Myoglobin will not be found in its unattractive oxidized form, but neither will it be oxygenated to form oxymyoglobin.

Carbon monoxide

Use of carbon monoxide (CO), a colourless gas that has no flavour or aroma and binds to myoglobin to produce carboxymyoglobin, may offer a solution to this problem.

Carboxymyoglobin imparts a bright red colour to the surface of meat in much the same way as oxymyoglobin, except that it has greater stability. Thus, modified atmospheres containing CO can maintain desirable meat redness for longer than those simply containing high O2.

CO may find application in both low O2 MAP, where conditions prohibit the oxygenation of myoglobin, and high O2 MAP, where it can prevent discoloration resulting from the eventual oxidation of oxymyoglobin to metmyoglobin.

Low levels of the gas (0.4 per cent) have been approved by the US Food and Drug Administration (FDA) for use in retail meat packaging since 2004, but utilisation remains limited. This is largely due to consumer concerns regarding the toxicity of CO and potential risks associated with the fact that it may cause meat to look fresh despite harbouring other spoilage traits.

Meat quality is undoubtedly multifaceted, and while MAP is able to protect many aspects of it, it may not be able to preserve them all completely.

The key to success is balance, both in terms of the properties targeted and the gases used.

With an appropriate gas composition, and adherence to correct handling protocol and use-by dates, there seems no reason why modified atmosphere packaging meat should not both look attractive and offer good eating quality, and therefore appeal to consumers on several levels.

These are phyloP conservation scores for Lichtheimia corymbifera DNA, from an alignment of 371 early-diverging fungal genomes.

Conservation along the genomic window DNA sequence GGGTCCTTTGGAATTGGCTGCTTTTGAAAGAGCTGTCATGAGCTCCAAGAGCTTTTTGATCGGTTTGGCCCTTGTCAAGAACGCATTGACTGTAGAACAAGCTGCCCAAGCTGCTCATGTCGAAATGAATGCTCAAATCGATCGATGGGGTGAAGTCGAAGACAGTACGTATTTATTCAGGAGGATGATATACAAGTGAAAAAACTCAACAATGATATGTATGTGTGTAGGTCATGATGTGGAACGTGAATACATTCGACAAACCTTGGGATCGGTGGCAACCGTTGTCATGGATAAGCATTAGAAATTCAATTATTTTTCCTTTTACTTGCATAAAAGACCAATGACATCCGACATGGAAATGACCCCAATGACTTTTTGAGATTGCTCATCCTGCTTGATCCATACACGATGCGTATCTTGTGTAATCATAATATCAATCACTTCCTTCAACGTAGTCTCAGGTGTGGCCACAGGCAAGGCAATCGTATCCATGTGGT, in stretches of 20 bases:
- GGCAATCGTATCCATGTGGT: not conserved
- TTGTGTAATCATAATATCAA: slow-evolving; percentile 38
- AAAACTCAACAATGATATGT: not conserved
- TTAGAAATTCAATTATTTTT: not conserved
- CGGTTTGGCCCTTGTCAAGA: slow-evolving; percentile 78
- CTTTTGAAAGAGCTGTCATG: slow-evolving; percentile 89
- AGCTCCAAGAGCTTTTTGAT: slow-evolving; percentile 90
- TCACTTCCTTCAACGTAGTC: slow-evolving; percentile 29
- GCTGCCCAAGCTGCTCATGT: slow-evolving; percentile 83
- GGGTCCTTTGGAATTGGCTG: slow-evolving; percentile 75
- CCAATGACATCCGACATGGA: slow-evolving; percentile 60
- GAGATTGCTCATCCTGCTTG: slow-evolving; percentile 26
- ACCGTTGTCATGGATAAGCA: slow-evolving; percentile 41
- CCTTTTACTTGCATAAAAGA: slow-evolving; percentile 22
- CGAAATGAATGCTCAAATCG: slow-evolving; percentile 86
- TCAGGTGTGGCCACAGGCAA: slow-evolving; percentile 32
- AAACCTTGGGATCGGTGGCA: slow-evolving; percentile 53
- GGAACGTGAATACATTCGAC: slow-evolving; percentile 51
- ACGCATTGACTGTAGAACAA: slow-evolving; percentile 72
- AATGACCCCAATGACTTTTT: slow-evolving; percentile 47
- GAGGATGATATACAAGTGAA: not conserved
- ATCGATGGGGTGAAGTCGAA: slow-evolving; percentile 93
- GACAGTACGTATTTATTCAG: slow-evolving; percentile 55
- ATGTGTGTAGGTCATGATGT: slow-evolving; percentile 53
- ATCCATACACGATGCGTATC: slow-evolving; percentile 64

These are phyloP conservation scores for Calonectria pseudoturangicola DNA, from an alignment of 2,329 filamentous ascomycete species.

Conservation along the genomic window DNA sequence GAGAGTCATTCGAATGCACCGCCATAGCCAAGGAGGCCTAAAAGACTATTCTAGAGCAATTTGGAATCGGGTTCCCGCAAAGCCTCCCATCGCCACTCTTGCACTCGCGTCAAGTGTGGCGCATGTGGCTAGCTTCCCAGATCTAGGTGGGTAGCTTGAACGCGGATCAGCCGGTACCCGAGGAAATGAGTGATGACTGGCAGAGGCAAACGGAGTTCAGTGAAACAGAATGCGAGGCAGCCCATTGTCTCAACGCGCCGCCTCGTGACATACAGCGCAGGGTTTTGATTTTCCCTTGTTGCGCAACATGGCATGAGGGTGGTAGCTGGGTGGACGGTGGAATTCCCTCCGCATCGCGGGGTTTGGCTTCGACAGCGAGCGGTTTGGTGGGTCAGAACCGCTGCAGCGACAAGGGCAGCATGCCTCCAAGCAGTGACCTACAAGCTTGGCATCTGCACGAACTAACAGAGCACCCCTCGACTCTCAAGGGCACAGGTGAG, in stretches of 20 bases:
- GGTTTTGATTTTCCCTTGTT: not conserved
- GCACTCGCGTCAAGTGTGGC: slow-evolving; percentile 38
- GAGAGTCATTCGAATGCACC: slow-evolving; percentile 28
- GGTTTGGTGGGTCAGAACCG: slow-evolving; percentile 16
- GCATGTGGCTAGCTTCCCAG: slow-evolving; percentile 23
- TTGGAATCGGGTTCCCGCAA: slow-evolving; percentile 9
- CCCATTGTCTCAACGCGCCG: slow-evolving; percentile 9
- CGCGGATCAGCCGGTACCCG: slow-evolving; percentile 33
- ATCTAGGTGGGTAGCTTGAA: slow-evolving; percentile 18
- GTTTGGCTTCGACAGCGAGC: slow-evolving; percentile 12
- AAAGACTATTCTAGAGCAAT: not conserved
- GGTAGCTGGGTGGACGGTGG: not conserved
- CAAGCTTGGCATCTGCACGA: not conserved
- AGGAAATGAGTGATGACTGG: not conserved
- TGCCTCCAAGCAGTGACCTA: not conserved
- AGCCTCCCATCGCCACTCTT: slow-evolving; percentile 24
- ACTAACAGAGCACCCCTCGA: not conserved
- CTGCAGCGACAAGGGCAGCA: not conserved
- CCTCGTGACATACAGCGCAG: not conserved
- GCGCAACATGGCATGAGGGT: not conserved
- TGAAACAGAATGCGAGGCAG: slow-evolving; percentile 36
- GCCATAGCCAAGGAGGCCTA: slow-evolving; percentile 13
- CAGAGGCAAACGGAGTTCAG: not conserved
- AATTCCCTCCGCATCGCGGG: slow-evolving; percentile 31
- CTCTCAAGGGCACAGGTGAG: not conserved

Article database

The International Food Information Service (IFIS) produces the FSTA - Food Science and Technology Abstracts database, a resource specifically developed for the food industry. All information used in this article has been sourced from the FSTA - Food Science and Technology Abstracts database.

Access the database with FSTA Custom Alerts and keep up to date with the latest scientific and technological developments in food science, food technology and nutrition.

Examples of some FSTA - Food Science and Technology Abstracts database records related to meat packaging:

- Books: Improving the sensory and nutritional quality of fresh meat, Woodhead Publishing Ltd, 2009; Food packaging science and technology, CRC Press, 2008

- Journals: Where is MAP going? A review and future potential of modified atmosphere packaging for meat; (Meat Science); Stabilisation of minced meat colour by carbon monoxide (Czech Journal of Food Sciences); Modified atmosphere packaging affects lipid oxidation, myofibrillar fragmentation index and eating quality of beef (Packaging Technology and Science); Consumer acceptability and physicochemical characteristics of modified atmosphere packed beef steaks (Meat Science).

www.scientistlive.com/efood

Myra Armson is a Higher Scientific Officer at International Food Information Service (IFIS Publishing), based in Shinfield, Reading, UK.